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  38. Sing it Witchsistah

    What I find amazing is when non blacks or some times black men want to dig into my past to find a non black person to explain why they are attracted to me. I really enjoy those conversations, cue eye roll.

    My friend told me a story of a white woman who had her daughter with her. A friend came up to her and said how did your daughter get to be so tan/brown (in admiration) so she said Marry a brown man. Funniest explanation I've ever heard.

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  39. I'm mixed as well - and light-skinned enough to "pass". The only time I identify as black is when I'm trying to get something (like a scholarship). I've been rejected from the black commnunity and unthinkingly accepted by the white community so many times I consider myself almost white

    And it's all sorts of fucked up that you'll use Blackness when you can benefit but deny it when it suits you. Blackness and by extenstion Black people are not your whore to pimp out when ou see fit.

    And folks wanna know why mixed peeps sometimes get the side-eye from us undeniably darkies.

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  40. Witchsista:

    Please do not hold contempt for mixed people on behalf of Bay. My article was not about using my blackness for personal gain, and no ones life should be about that either. Honestly, Bay, that was a ridiculous thing to say. If you don't identify as black, don't abuse that title, which millions of people take very, very seriously, just to apply for scholarships. That's insulting beyond belief.

    I know my skin may not be as dark as yours witchsista, but I feel black. I can't change the way I feel about that. I don't pick and choose when I want to be black (for jobs, for scholarships, for the census, in everyday conversation). I'm black all the time, whether it benefits me or not. But I also know that white people don't see me this way. White police especially don't see me this way. I do feel guilt sometimes, because I've often noticed in the black community, pretty mixed girls are sought after to a huge extent, just because they're mixed.

    I know as a pretty light skinned girl I have advantages. Mixed privilege? Probably. But I hate it, because it seperates me from the people I feel I belong with.

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  41. Brenda,

    Was it ridiculous of Bey to DO that ish or ADMIT IT OUT LOUD?

    The thing is, I've met with her attitude from light-skinned and mixed Black folks all my life. When they want stuff out of Blackness then they're Soul Sista/Brotha Numba ONE. When they're trying to impress non-Blacks then the percentages come out with Black usually being listed last if at all.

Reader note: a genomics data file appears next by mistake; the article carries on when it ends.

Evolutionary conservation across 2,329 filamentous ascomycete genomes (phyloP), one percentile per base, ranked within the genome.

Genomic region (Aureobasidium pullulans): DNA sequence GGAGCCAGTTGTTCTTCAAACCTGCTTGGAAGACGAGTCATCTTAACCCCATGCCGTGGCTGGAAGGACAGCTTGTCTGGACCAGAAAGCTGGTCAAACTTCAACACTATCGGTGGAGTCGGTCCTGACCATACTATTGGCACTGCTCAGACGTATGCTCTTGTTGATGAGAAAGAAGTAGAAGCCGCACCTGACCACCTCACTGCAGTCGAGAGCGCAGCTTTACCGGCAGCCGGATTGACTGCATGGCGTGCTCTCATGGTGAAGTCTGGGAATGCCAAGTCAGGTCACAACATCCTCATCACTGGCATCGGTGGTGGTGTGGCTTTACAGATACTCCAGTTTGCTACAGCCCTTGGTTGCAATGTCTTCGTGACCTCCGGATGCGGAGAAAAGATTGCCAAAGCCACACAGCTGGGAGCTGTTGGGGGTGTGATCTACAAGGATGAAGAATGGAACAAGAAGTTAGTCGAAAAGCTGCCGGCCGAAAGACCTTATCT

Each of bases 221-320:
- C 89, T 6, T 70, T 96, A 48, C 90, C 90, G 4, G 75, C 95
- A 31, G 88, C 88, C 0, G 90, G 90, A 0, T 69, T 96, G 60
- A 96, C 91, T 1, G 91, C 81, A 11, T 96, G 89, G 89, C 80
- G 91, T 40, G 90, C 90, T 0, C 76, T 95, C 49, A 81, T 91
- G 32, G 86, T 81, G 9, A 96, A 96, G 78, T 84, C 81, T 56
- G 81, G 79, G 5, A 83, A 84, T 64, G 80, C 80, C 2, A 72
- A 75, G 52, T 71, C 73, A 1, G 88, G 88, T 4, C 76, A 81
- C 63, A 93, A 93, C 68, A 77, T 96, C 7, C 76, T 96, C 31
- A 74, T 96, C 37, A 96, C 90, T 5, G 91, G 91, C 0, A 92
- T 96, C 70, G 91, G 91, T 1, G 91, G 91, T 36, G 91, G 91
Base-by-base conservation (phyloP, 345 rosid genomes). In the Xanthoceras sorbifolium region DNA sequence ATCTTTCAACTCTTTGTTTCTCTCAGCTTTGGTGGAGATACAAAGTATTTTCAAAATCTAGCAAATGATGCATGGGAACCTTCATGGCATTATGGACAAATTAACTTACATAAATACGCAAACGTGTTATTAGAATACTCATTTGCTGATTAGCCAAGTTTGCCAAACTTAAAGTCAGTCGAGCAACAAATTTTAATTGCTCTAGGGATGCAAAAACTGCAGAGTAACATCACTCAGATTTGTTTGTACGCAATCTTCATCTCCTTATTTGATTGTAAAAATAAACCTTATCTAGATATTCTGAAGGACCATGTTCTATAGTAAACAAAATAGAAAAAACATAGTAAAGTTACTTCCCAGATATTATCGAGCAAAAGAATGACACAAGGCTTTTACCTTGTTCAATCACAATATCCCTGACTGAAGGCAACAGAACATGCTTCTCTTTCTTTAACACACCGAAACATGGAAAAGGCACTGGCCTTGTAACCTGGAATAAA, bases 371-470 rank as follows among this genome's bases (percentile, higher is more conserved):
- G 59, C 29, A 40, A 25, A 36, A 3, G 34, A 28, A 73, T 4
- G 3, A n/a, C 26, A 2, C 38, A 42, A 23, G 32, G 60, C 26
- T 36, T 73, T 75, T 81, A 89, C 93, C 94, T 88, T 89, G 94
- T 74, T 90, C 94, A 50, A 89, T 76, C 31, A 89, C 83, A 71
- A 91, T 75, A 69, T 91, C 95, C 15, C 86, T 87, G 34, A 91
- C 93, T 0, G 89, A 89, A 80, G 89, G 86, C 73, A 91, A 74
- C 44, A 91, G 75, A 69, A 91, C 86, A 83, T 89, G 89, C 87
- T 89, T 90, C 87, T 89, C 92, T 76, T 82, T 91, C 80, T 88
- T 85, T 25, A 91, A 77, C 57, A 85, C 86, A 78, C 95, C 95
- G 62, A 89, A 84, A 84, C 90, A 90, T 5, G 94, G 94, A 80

Now I've also met light-skinned and mixed Blacks who were truly more down than most undeniable Negroes I knew, including me. I've met elderly mixed folk that hated White folk even as they looked just like them. "How'd you think I got these features? My grandma was a slave and the Master raped her. My momma was raped by a White man. I don't understand these yella folk all proud of being yella like it was a college degree. Basically they're sayin' they're proud of being the offspring of child rapists!" And we all know dark-skinned folk whom we wish we could turn White and put us ALL out of their misery (*cough Clarence Thomas *cough*).

    I'm black all the time, whether it benefits me or not. But I also know that white people don't see me this way. White police especially don't see me this way. I do feel guilt sometimes, because I've often noticed in the black community, pretty mixed girls are sought after to a huge extent, just because they're mixed.

    I know as a pretty light skinned girl I have advantages. Mixed privilege? Probably. But I hate it, because it seperates me from the people I feel I belong with.


    It does separate you, and that's the burden White supremacy and anti-Black racism has given you as it's given us ALL a burden to carry. Honestly, why should YOU be exempt? But don't ask me or any other Black person to carry your burden when we're this >< close to collapsing from ours. We simply just don't have the room or the strength. I know I'm getting mean, impatient and beyond tired in my old age, but I got no more Mammy bosoms of love to comfort folks with especially when no one's ever tried to comfort ME.

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  42. Bey,

    In the immortal words of the Doors, break on through to the other side! In other words, live as White 24/7/365-366! Do not ever admit to having ANY Black "blood" in you ever again for any reason. In my humble opinion as a BW, I think we darkies can get along FINE without you in our ranks. Trust me, you will NOT be missed so PASS, DAMMIT, PASS-ON!

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  43. @Brenda:

    Please tell me you are not assuming that Witchsistah is so stupid that she would draw such conclusions based on a single random sample on the internet and not on a lifetime of experiences and observations.

    Please point out to me how this is not an insult to the intelligence of Witchsistah and other Black women.